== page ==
Choreography : Barak Marshall
Assistant : Osnat Kelner
Lighting: Arnaud Viala
Costumes: Marion Schmid
Music: Taraf Ionel Budisteanu, Tommy Dorsey, Kocani Orkestar, Balakn Beat Box, Taraf de Haidouks, Goran Bregovic, Shye Ben Tzur
Production: Suzanne Dellal Centre
Running time 30 minutes (extract from the full work Monger)
Entered the repertoire on 30th May 2013 at the Salle des Eaux-Vives, Genève.
"Barak Marshall is a true creator, a mature choreographer with a powerful style and a unique voice. His work is original, powerful, frenzied, carried along by excellent dancers and by an inner momentum and an intelligence which give it a dramatic fluency."
Raphael de Gubernatis, Le Nouvel Observateur, 2nd February 2009
Monger means a merchant or a trader but it also means to peddle, sell or be sold. The work Monger is a kind of tragi-comedy performed at breath-taking speed which shows a society that is dealing with never ending trading and exhausting negotiations where each individual speculates and bargains with their own existence in the process. Whether it's a large or a small compromise that is needed for a society to survive it is ordinary people who are featured here.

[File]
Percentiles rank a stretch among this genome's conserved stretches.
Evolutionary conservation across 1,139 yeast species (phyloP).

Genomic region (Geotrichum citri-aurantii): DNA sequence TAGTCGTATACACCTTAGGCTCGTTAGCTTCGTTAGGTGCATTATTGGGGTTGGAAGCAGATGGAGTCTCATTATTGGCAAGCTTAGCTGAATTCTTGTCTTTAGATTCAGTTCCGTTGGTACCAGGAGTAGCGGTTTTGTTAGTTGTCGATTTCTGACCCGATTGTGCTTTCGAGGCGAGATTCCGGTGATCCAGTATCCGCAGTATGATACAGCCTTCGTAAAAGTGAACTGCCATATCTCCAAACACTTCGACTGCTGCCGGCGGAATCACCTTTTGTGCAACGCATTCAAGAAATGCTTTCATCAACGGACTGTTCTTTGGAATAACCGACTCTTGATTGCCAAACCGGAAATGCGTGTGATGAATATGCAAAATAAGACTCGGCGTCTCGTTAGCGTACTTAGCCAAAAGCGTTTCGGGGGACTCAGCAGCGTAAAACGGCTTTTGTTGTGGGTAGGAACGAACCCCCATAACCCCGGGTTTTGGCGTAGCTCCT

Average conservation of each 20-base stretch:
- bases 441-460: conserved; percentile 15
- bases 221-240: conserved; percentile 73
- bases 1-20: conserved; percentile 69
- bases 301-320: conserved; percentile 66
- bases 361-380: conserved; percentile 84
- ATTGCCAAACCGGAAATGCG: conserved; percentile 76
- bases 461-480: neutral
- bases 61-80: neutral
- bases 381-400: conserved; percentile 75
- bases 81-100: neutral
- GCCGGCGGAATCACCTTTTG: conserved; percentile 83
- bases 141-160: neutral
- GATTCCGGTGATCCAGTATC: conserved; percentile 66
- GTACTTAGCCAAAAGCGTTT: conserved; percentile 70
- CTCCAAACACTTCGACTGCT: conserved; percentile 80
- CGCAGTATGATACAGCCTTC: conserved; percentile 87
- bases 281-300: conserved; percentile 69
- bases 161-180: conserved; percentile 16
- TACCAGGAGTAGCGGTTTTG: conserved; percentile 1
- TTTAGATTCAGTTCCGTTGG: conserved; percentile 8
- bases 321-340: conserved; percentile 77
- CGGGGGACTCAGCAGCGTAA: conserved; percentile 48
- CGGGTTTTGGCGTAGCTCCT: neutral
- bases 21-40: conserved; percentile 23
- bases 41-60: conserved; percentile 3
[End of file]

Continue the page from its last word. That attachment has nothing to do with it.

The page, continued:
The dancers play a group of servants in a house where they are at the beck and call of a demanding and fickle unseen mistress, Mrs Margaret, who is represented by an urgent and unexpected bell, and who governs their actions and movements according to her wishes. This framework gives rise to all sorts of deliciously colourful moments of choreography, using a mixture of music which brings together styles such as Klezmer music, Taraf de Haidouks, Balkan Beat Box, Yiddish songs, Verdi, Terry Hall and Handel, without forgetting the voice of singer Margarlit Oved who is also an actress and the mother of Barak Marshall. The piece's narrative explores hierarchy and submission in all its forms and is drawn from several sources including Jean Genet's play "The Maids", the work of polish author Bruno Schulz and Robert Altman's film,"Gosford Park". By virtue of the choreography, Monger makes perfect sense. Barak Marshall knows how to create movement which conveys meaning without becoming too obvious or stylized. It is in this movement, therefore, where dancers bump, fall and crash into each other and then bounce back, that we can understand the harsh yet tender citicism of humanity at work.